[This is a continuation of Section Two, Reason and the First Person. An index with links to all parts of the work as they are posted can be found [url=https://forum.evangelicaluniversalist.com/t/sword-to-the-heart-reason-and-the-first-person/1081/1]here.]
[This series concludes Chapter 17, “Atheism and the Justification of Justification Ability”.]
Reed (the theist, picking up from the end of the previous series): Evidently, we both share some kind of criteria as a fairly reliable clue when we’re no longer talking about our human ability in general, but about particular instances of that ability instead. Let us see if we can put our common agreement into play. I claim that Christianity is true; and let us say that I claim this because of automatic knee-jerk reactions to the cultural stimuli that have pummeled my mind since childhood. Any comments?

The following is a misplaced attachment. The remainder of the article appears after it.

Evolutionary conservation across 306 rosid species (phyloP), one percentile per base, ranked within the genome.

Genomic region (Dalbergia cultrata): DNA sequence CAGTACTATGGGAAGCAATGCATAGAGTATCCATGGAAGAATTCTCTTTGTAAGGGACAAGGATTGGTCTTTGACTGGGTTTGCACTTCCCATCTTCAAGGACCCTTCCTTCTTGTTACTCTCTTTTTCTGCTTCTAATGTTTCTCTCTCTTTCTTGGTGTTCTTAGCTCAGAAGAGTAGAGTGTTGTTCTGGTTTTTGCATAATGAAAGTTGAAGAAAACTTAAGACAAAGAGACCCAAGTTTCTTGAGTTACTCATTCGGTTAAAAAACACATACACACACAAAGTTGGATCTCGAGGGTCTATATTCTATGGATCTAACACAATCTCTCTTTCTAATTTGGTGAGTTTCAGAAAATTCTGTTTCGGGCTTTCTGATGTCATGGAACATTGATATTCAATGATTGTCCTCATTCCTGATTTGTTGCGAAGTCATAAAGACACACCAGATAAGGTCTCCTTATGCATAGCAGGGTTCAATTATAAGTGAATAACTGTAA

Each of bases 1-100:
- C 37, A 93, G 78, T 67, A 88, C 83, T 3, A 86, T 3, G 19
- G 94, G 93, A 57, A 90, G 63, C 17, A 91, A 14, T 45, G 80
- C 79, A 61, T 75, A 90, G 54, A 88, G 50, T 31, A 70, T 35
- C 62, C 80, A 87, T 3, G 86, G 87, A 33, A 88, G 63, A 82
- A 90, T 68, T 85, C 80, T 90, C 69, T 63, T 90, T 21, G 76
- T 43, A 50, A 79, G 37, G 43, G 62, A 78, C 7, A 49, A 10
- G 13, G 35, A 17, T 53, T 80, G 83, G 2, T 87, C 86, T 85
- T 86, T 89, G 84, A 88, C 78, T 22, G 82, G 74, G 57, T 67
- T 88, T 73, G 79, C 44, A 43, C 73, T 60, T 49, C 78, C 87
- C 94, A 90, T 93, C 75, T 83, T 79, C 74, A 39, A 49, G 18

Chase (the atheist): I seem to recall already addressing this example.
R: Indeed, you yourself introduced it earlier! What did you say back then? Or what would you say now? Would you say my belief, under these conditions, is rational or non-rational?
C: As a rational agent myself, I would judge your belief to be, at best, irrational, and maybe non-rational.
R: Are you at least ready to stoutly presume I am in principle capable of rational behavior, just like you presume about yourself?
C: Yes. But you are not being rational within these circumstances. So you wouldn’t be behaving non-rationally, perhaps (presuming you are a rational agent), but you would be behaving irrationally (as if you were not a rational agent).
R: Given this explanation for my belief, would you accept my offer to go to church next Sunday and be baptized?
C: Certainly not!
R: And why not?
C: I don’t have to do anything I don’t want to do; I’m a free person!